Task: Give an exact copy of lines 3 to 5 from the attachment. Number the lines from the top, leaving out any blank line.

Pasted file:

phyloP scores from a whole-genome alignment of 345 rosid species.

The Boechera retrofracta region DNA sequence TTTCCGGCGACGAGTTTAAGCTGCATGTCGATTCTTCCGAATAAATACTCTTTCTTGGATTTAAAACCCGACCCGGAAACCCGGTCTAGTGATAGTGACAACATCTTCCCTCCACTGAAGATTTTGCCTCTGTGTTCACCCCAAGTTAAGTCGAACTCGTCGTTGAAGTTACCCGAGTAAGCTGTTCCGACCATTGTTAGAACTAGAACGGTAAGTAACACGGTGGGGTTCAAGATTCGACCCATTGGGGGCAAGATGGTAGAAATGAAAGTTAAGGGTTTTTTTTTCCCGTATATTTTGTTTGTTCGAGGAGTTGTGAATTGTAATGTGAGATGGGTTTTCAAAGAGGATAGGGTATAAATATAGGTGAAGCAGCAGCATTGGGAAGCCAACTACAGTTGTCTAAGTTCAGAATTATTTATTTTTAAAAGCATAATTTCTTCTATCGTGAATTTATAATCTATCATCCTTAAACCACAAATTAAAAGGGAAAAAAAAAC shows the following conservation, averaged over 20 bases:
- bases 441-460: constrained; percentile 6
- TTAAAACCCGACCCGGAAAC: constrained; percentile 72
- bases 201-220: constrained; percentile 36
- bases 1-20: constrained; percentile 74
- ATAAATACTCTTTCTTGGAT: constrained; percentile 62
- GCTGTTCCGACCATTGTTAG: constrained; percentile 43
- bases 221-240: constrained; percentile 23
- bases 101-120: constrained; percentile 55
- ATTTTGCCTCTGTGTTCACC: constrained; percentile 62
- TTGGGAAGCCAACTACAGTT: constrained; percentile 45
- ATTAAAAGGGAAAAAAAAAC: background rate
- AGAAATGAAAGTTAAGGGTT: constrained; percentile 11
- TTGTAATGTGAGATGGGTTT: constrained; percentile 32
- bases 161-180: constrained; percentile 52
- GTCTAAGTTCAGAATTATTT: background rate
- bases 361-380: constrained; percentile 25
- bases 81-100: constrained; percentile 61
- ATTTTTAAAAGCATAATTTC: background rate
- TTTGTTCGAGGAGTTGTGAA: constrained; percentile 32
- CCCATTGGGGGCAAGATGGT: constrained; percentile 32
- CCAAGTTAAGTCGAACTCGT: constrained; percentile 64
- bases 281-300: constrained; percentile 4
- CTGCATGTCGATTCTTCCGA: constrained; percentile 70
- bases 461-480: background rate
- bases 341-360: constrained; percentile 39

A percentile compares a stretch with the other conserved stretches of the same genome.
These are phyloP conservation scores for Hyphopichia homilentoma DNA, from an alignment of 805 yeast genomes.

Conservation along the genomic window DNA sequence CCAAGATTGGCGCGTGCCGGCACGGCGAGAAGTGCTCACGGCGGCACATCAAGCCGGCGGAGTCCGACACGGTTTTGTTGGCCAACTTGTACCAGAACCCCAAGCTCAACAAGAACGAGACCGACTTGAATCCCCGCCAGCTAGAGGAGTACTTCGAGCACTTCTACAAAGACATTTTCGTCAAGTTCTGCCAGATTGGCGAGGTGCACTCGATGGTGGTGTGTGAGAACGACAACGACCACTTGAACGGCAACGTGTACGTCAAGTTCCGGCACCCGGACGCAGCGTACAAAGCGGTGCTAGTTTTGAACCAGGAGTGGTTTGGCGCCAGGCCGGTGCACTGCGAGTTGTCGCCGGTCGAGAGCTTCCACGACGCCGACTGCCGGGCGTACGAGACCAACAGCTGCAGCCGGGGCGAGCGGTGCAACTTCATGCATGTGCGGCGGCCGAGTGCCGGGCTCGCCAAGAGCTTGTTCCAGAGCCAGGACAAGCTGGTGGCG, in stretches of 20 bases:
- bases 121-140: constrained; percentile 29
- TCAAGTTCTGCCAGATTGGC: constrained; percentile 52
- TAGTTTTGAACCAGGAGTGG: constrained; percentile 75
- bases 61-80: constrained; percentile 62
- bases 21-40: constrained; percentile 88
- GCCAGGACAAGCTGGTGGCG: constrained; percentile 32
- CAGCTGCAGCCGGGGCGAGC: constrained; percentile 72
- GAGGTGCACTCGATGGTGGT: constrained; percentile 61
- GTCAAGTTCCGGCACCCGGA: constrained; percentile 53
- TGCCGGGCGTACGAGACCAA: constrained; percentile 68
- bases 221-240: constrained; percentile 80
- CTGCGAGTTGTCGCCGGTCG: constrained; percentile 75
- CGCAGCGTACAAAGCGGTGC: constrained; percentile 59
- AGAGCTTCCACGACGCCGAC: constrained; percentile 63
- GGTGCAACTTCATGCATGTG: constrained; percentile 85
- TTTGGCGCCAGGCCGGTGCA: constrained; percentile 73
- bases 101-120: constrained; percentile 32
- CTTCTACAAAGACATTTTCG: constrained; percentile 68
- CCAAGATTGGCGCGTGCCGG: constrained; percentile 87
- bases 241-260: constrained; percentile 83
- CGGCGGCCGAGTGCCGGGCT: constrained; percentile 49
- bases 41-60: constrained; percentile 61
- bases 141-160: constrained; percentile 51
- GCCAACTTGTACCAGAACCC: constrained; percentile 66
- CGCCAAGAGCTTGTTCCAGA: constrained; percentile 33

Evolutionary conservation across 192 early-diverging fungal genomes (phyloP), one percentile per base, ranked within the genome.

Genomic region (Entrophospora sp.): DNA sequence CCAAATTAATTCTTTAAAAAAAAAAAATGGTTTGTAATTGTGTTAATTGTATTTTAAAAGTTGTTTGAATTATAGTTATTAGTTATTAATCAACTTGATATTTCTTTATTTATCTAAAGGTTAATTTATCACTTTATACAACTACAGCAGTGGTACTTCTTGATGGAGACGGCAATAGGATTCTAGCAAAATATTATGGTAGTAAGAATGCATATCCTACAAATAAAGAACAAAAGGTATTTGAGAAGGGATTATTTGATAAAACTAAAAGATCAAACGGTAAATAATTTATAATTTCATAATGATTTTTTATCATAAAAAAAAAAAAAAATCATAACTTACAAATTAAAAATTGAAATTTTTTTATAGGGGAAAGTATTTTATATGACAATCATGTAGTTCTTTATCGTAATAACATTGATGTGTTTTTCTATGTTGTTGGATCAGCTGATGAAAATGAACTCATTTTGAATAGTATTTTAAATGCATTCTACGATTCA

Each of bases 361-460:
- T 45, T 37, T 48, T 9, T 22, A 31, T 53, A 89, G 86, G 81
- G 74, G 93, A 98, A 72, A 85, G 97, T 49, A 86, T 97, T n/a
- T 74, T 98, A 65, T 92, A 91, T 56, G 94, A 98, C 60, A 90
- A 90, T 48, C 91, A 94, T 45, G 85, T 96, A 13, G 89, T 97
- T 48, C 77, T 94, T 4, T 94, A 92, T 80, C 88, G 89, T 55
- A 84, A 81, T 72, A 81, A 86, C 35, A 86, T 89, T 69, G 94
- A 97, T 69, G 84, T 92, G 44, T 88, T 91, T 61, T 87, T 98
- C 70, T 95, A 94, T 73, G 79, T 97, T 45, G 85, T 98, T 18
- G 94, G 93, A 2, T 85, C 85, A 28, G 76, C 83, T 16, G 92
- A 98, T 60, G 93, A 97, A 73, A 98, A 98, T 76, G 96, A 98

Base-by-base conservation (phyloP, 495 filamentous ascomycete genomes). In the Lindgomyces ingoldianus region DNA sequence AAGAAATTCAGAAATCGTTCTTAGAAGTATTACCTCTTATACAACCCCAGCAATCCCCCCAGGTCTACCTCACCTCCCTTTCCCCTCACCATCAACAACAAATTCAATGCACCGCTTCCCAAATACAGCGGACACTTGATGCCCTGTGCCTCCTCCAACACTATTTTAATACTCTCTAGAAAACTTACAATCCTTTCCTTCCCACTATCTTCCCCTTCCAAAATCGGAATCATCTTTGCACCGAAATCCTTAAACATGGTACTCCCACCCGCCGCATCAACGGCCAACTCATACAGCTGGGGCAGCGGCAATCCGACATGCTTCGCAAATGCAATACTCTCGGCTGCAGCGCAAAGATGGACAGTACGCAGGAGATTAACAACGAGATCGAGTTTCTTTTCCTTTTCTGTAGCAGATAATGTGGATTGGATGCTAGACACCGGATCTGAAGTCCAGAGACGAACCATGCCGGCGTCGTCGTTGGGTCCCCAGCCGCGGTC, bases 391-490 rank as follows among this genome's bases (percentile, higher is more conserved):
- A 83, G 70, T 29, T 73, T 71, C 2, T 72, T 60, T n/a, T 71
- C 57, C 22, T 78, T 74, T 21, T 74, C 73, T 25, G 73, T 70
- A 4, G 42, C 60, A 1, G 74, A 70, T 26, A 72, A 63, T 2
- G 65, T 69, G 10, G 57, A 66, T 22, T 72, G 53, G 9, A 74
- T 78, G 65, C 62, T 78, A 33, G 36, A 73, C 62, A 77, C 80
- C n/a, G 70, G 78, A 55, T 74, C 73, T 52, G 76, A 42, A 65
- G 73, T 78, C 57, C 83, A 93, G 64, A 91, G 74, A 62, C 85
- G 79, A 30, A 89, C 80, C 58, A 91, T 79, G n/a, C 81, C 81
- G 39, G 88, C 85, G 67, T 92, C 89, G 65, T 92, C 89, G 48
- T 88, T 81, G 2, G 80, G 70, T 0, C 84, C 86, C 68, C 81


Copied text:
- bases 441-460: constrained; percentile 6
- TTAAAACCCGACCCGGAAAC: constrained; percentile 72
- bases 201-220: constrained; percentile 36